trayvon martin
After 400,000 signatures on an online petition and more than 73,000 mentions on Twitter, the U.S. Justice Department announced an investigation into the murder of the Florida teen.

The United States Justice Department opened an investigation into the murder of 17-year-old Trayvon Martin on Monday night, just as online outcry for action reached a fever pitch.

Mentions of Martin's death nearly quadrupled on Twitter last night, where retweets from celebrities like director Spike Lee, football star Chad Ochocinco and media tycoon Russell Simmons helped turn the names of Martin, a Sanford, Fla., resident and accused killer George Zimmerman into trending topics.

Martin was fatally shot while returning from a convenient store on Feb. 26. Zimmerman, the neighborhood watch captain responsible, was not arrested or given a sobreity test after the incident. 

According to Topsy, Martin's name has been tweeted over 73,000 times in the past 24 hours, and Zimmerman's has received 21,000 mentions. Over 7,000 of those tweets included a link to an article by’s Michael Skolnik entitled "White People, You Will Never Look Suspicious Like Trayvon Martin," which received more than 57,000 likes on Facebook.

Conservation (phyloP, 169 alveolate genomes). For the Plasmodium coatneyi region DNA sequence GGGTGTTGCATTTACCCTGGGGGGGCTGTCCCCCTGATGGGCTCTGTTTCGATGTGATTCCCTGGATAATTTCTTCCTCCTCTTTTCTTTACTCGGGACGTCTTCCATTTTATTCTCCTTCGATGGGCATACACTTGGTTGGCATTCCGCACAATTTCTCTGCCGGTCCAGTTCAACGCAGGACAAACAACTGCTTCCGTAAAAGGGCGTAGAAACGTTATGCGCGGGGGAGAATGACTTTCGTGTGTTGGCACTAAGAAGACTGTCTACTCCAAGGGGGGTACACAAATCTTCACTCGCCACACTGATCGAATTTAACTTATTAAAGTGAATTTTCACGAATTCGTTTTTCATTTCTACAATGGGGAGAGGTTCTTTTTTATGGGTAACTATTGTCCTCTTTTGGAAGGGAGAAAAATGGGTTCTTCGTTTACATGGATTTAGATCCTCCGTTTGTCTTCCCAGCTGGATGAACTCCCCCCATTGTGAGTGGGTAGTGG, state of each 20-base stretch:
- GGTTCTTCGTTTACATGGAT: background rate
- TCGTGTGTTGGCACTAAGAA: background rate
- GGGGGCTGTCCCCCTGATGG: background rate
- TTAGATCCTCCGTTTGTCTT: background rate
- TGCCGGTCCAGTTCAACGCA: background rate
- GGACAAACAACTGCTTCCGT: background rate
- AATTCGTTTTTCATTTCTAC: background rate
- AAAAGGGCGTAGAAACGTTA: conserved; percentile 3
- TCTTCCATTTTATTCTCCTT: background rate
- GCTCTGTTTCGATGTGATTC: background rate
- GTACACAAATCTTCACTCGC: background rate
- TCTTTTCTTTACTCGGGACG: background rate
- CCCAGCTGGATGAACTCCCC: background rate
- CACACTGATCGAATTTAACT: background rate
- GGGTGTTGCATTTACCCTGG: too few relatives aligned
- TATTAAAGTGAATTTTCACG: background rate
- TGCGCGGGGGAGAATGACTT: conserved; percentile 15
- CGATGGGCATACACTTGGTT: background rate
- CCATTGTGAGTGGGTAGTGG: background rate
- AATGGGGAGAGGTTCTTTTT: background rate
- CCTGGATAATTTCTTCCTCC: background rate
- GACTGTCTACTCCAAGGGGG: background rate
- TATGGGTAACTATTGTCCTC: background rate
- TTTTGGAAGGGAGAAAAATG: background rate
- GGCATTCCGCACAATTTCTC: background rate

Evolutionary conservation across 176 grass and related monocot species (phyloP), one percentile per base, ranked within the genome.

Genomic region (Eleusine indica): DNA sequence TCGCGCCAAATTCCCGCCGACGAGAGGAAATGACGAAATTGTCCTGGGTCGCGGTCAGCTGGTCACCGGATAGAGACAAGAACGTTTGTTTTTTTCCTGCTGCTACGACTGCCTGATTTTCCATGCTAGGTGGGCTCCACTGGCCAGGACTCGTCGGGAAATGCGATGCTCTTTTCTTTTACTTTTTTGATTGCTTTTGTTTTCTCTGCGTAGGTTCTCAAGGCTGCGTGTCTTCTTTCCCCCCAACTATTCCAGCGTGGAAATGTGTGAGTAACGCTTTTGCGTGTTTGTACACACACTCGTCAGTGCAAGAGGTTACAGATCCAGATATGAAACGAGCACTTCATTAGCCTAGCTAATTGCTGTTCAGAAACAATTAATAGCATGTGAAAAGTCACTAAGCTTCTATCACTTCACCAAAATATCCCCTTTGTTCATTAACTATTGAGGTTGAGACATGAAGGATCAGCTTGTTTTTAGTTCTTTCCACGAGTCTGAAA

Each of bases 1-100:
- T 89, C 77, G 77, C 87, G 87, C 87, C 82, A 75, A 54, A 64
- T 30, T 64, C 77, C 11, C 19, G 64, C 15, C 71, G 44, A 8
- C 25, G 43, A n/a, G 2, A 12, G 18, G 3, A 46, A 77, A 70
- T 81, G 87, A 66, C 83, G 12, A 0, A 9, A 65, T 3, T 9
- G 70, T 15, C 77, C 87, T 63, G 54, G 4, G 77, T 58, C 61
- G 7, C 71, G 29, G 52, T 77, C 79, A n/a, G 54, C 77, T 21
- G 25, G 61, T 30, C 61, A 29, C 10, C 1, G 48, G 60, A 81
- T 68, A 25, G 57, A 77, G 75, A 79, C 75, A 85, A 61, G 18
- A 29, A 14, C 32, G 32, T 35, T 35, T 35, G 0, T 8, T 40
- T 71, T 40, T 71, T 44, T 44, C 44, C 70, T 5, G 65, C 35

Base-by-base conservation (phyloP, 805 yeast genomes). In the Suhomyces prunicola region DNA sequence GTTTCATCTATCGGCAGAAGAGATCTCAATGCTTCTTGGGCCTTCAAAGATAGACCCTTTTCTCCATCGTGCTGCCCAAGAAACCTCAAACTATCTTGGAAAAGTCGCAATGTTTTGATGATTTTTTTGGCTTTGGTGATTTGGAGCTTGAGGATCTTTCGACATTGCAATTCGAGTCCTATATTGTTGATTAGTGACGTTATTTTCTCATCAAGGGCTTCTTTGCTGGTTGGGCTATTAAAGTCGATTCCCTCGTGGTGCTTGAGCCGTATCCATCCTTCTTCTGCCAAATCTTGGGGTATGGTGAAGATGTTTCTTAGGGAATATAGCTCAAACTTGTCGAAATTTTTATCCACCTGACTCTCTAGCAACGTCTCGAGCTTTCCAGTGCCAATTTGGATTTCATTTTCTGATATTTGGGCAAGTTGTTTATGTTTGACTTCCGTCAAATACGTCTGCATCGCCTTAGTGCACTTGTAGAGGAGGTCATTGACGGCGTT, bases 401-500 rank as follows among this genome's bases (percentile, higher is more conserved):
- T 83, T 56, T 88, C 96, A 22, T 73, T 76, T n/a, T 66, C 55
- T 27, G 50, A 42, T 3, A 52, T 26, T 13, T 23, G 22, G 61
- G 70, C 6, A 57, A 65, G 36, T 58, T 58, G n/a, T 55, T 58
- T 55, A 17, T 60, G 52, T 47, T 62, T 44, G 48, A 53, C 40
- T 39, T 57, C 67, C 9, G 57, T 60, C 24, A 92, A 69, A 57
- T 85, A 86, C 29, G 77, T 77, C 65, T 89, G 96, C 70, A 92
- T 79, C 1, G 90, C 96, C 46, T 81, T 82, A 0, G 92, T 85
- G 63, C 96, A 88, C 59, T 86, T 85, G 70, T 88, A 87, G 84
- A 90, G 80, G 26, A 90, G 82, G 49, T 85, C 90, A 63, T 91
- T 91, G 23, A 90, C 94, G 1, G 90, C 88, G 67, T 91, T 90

The conversation also helped propel a petition started by Martin's family to arrest George Zimmerman register over 520,000 signatures, the third-most signatures a petition has ever received, according to a report from

Speaking after the Justice Department's announcement became public, Martin family attorney Ben Crump credited the groundswell of attention online for forcing the investigation.

"People all over the world, more than 400,000 people, said we demand you make an arrest," Crump said. "That's what is building pressure to look at [the case]."

At 10:20 am Eastern Time, Florida state attorney Norm Wolfinger announced that Seminole County would open an investigation into the murder, saying a county grand jury would receive evidence on April 10. 

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